A sick kiln thwarted the glass project I was going to show and tell. Therefore, I thought I would continue along the lines of a recent post about hobby versus business. No matter where we are, if we see a glass place, my husband always asks if I want to go in. Why, yes, thank you!
I have seen some wonderful work and met some very interesting people who are always willing to share some insights with me. The one insight that we hear repeatedly though is that once they started their business, they felt they lost some of their creativity because now they make what sells. Makes sense since you need to make money if this is your business. But as an artist, this sucks! (Can I use that in a blog? Sorry, if not. :-)).
In analyzing what fused glass pieces sell most on the web (admittedly a pretty limited search), it appears that it is the smaller objects like soap dishes, spoon rests, night lights, coasters, and of course jewelry. The problem with jewelry is that there are hundreds of sellers and so it is hard to differentiate yourself. For soap dishes, night lights and coasters, some sellers seem to focus exclusively on these items so when someone searched for say coasters, you see a plethora of their coasters. Whereas I have one or two of each for sale but then a myriad of other items, shapes and sizes.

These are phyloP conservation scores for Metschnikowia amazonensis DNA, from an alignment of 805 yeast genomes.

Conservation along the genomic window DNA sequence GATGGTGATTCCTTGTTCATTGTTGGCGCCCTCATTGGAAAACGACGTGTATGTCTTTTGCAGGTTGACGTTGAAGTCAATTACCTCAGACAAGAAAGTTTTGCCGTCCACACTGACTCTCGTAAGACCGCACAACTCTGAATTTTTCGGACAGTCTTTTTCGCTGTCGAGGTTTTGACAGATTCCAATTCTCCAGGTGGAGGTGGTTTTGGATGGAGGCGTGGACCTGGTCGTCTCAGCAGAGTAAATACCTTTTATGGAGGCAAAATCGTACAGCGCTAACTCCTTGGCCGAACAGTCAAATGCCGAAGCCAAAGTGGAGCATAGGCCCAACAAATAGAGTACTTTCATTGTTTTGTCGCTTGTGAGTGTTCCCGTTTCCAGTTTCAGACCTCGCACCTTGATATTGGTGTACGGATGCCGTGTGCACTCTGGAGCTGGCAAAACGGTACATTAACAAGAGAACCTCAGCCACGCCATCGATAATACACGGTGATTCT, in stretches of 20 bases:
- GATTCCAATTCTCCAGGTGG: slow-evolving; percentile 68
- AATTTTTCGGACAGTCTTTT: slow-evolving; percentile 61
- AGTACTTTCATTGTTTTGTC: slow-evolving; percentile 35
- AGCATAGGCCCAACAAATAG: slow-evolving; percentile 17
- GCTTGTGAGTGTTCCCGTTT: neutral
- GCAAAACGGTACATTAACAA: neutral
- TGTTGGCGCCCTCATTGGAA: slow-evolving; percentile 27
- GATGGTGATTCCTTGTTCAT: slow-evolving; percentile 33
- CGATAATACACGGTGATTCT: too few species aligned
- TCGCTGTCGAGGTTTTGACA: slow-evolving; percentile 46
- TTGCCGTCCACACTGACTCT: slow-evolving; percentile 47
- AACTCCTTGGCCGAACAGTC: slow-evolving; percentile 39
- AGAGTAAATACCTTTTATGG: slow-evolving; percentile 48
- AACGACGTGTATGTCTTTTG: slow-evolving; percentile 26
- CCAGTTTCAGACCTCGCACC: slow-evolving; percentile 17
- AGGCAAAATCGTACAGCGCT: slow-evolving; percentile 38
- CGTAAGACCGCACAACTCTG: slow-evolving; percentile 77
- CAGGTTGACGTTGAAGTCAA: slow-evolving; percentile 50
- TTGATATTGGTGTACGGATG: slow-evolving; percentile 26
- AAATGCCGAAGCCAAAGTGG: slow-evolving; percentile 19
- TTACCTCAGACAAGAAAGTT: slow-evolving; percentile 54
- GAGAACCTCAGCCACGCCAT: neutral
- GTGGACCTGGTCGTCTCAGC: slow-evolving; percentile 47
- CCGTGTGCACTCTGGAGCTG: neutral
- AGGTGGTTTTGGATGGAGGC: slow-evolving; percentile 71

In analyzing my own sales for my larger items, these glass plates and sculptures sell for holidays, Mother’s Day, weddings – basically special occasions which is great, just not that often. Therefore with a lack of substantial smaller items so my shop populates a search for say coasters, it is less likely that my one or two offerings will be seen regularly and bought. Perhaps I should focus on smaller items for a while to see if this makes a difference.
I guess the real challenge is finding that balance to continue to be an artist, explore new dimensions, fuel my creativity and yet, make money since the raw materials aren’t free.
NOTE: I wanted to start my selling small so all of my sales to non-friends have been using Etsy, a social commerce website for artists to sell their handmade goods which has millions of items in sales each month. My interviews with people though were in their store or at art fairs. Of course, your experiences in selling may be completely different and I would love to hear what works and doesn’t work for you.
My foray into spoon rests. I think I will try some more of these.